Minecraft and Me

As the landscapes found within computer games have become more elaborate, they have become more important, and so has the time we spend within them. Billions of hours have been spent in screen-spaces, and our relationships with game-worlds can be as deep and engaged as our relationships to the real worlds of a neighborhood street or beloved rural retreat.

As the landscapes found within computer games have become more elaborate, they have become more important, and so has the time we spend within them.

Read

Galleries

Columnists

  • Barbara Penner
  • Aaron Rothman
  • Sandy Isenstadt

Shannon Mattern

Shannon Mattern is a columnist for Places. She is a professor of media studies at The New School in New York City.

Recent Articles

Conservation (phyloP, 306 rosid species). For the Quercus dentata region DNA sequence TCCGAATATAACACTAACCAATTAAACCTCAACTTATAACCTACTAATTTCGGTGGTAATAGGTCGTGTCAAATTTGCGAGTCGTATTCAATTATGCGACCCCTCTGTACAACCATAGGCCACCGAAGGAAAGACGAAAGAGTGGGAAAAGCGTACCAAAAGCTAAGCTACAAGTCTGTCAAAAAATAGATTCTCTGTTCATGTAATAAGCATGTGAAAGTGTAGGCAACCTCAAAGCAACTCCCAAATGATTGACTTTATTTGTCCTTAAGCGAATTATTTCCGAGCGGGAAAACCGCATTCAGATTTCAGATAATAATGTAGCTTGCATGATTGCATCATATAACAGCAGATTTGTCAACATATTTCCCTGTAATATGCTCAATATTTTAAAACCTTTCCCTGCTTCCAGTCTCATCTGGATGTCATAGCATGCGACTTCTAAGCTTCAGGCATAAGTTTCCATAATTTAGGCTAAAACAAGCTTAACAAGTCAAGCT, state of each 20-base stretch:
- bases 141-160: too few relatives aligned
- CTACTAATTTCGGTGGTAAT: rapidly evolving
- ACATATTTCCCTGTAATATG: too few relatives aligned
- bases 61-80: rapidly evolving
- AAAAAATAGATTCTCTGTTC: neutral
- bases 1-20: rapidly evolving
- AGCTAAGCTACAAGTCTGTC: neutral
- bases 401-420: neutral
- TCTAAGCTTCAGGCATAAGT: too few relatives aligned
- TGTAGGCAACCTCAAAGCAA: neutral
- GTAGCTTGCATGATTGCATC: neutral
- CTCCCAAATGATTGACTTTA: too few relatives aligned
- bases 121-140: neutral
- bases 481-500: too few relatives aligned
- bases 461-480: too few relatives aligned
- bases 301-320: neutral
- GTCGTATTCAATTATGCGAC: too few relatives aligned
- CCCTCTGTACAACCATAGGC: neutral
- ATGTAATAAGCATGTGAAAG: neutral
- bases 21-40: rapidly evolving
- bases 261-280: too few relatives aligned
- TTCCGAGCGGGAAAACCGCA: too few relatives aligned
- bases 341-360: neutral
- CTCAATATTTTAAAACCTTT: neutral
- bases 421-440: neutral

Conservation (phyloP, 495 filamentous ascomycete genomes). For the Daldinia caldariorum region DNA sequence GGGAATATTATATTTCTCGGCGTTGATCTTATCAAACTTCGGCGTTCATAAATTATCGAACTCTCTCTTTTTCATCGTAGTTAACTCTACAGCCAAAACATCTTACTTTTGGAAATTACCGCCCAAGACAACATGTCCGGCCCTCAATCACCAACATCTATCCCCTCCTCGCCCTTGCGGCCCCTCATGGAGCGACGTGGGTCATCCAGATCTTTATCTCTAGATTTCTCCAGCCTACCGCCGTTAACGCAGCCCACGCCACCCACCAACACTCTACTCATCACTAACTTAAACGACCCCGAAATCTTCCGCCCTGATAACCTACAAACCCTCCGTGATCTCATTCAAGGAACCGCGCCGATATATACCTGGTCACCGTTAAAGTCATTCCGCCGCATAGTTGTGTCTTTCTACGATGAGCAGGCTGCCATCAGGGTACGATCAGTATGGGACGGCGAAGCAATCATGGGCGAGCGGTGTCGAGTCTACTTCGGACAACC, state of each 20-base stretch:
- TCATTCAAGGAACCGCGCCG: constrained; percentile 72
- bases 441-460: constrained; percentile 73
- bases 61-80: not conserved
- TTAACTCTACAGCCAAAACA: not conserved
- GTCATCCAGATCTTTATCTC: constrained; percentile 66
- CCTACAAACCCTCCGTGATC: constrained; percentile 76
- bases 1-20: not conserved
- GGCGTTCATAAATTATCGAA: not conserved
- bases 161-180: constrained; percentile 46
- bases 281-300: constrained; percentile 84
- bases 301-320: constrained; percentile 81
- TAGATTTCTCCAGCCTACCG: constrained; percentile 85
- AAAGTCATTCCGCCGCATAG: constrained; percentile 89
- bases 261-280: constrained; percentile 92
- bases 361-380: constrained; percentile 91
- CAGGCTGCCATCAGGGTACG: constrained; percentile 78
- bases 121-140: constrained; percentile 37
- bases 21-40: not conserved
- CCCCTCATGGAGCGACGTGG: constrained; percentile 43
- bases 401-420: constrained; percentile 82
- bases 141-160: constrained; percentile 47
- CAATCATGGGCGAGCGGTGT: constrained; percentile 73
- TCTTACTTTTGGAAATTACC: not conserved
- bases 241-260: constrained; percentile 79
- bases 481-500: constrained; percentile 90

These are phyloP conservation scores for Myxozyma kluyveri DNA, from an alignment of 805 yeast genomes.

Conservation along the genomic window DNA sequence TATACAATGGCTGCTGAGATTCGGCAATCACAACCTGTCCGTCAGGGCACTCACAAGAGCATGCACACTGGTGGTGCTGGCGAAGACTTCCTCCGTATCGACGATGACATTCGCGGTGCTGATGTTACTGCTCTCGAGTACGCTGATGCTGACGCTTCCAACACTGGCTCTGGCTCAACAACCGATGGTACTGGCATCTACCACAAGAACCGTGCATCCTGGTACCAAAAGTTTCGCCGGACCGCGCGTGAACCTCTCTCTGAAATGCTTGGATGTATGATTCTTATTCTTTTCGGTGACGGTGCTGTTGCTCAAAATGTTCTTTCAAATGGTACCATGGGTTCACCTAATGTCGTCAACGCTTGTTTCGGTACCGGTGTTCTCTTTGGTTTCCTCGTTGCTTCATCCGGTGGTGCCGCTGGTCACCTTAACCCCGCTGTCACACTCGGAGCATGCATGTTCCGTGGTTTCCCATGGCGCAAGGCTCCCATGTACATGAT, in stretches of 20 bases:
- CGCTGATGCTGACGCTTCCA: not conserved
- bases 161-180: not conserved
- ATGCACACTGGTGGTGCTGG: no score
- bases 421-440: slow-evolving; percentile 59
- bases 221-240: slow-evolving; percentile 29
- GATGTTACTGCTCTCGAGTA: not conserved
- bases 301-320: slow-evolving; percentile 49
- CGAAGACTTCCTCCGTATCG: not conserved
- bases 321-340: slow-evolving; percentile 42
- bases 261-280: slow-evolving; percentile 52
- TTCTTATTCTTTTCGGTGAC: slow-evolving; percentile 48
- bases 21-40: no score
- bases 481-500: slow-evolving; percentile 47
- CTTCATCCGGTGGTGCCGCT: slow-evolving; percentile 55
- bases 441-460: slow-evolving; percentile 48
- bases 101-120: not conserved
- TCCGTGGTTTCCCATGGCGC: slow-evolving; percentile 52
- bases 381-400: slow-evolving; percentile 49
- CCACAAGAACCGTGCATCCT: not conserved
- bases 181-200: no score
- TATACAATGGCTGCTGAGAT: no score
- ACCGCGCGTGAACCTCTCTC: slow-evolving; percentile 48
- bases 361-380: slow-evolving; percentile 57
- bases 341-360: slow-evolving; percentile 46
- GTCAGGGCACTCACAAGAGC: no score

Barbara Penner

Barbara Penner is a columnist for Places. She is Senior Lecturer in Architectural History at the Bartlett School of Architecture, UCL.

Recent Articles

Aaron Rothman

Aaron Rothman is an artist and writer whose work explores contemporary issues in landscape.

Recent Articles

Sandy Isenstadt

Sandy Isenstadt is a columnist for Places. He is a professor and Director of the Center for Material Culture Studies at the University of Delaware, specializing in the history of modern architecture.

Recent Articles

Series